Background: Violence disclosure and help-seeking can mitigate adverse health effects associated with childhood violence, but little is known about facilitators and barriers of disclosure and help-seeking behaviors in sub-Saharan Africa.
Objective: To understand factors associated with disclosure and help-seeking to inform care.
Participants and setting: Participants aged 13-24 years old in the 2019 Namibia Violence Against Children and Youth Survey (VACS).
Methods: We assessed the prevalence of victimization, disclosure, and help-seeking and examined factors associated with violence disclosure and help-seeking, separately, by gender.
Results: 4211 girls and 980 boys participated in the Namibia VACS. The prevalence of childhood sexual violence differed significantly by gender (15.7% among girls, 9.8% among boys), but physical violence prevalence did not differ by gender. Among victims of sexual violence, 57.3% of girls disclosed and 10.4% sought help, compared with only 30.7% and 3.2% of boys. Among victims of physical violence, 61.1% of girls and 53.4% of boys disclosed, and 16.9% of girls and 17.7% of boys sought help. Older age, social support, and experiencing more types of violence were associated with sexual violence disclosure among boys, but none of these factors were associated with sexual violence disclosure among girls. Lower education, perpetrator type, and witnessing violence were associated with physical violence disclosure among girls, while peer support and perpetrator type were associated with physical violence disclosure among boys.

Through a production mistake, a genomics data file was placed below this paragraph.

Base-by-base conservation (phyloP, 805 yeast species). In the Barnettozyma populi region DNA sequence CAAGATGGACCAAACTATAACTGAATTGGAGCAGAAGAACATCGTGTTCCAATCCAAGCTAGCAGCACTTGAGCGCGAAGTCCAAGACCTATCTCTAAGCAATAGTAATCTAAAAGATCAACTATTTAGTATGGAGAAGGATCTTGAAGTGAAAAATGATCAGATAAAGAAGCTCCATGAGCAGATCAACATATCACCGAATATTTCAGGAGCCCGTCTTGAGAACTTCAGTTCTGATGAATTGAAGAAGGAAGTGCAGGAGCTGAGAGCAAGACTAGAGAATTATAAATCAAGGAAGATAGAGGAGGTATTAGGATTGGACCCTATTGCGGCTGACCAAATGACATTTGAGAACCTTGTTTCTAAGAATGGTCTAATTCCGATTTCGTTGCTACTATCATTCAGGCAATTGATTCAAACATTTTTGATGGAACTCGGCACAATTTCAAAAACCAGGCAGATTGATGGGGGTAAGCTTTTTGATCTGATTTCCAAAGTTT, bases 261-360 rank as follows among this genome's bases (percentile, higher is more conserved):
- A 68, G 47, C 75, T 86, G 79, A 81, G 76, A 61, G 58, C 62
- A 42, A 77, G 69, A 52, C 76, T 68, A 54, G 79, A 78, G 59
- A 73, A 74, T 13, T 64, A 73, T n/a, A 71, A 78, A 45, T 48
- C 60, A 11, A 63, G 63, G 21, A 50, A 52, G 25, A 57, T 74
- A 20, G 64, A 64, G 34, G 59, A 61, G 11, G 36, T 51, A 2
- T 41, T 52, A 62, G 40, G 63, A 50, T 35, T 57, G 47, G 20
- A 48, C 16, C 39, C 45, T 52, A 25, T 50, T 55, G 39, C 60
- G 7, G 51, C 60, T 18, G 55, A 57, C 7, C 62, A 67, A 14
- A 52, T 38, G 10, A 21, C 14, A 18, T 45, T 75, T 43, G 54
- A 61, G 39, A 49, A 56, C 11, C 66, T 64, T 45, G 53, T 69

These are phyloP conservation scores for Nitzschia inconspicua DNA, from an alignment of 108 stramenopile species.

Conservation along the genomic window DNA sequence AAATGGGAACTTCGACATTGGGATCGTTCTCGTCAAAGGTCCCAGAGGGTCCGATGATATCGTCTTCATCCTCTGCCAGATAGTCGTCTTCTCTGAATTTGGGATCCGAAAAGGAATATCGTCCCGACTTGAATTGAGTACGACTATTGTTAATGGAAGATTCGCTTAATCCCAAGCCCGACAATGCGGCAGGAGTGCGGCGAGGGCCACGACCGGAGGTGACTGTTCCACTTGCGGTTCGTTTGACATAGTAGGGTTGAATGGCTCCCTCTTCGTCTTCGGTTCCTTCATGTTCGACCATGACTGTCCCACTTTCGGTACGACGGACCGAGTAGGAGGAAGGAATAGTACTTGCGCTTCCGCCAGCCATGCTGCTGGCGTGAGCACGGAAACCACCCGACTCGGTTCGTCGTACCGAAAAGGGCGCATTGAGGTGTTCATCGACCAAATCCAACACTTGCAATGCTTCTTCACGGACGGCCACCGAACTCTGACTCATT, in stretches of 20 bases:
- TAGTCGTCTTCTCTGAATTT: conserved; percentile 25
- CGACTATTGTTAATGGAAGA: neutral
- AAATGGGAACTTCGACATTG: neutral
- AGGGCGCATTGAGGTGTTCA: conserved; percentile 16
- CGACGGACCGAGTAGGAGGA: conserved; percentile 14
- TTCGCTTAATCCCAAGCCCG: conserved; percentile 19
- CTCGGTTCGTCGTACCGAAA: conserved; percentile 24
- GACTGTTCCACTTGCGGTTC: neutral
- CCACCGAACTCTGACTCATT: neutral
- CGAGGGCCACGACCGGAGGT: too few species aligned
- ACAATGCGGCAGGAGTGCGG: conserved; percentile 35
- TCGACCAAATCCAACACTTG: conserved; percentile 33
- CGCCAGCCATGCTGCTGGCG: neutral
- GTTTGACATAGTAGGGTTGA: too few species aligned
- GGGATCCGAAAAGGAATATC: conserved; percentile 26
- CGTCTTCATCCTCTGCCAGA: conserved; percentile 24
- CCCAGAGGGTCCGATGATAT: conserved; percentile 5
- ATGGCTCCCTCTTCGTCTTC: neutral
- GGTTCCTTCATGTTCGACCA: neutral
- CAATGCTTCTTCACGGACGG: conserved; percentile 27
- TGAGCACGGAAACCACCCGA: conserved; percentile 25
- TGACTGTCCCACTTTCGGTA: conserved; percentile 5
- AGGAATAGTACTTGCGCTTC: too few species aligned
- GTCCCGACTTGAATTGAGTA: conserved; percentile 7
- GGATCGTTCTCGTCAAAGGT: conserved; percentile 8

Conclusions: Factors associated with childhood violence differed by gender and violence type in Namibia, highlighting a need for gender-specific violence services to facilitate violence disclosure and help-seeking.
Keywords: Adolescents; Disclosure; Help-seeking; Namibia; Physical violence; Sexual violence; Violence against children.
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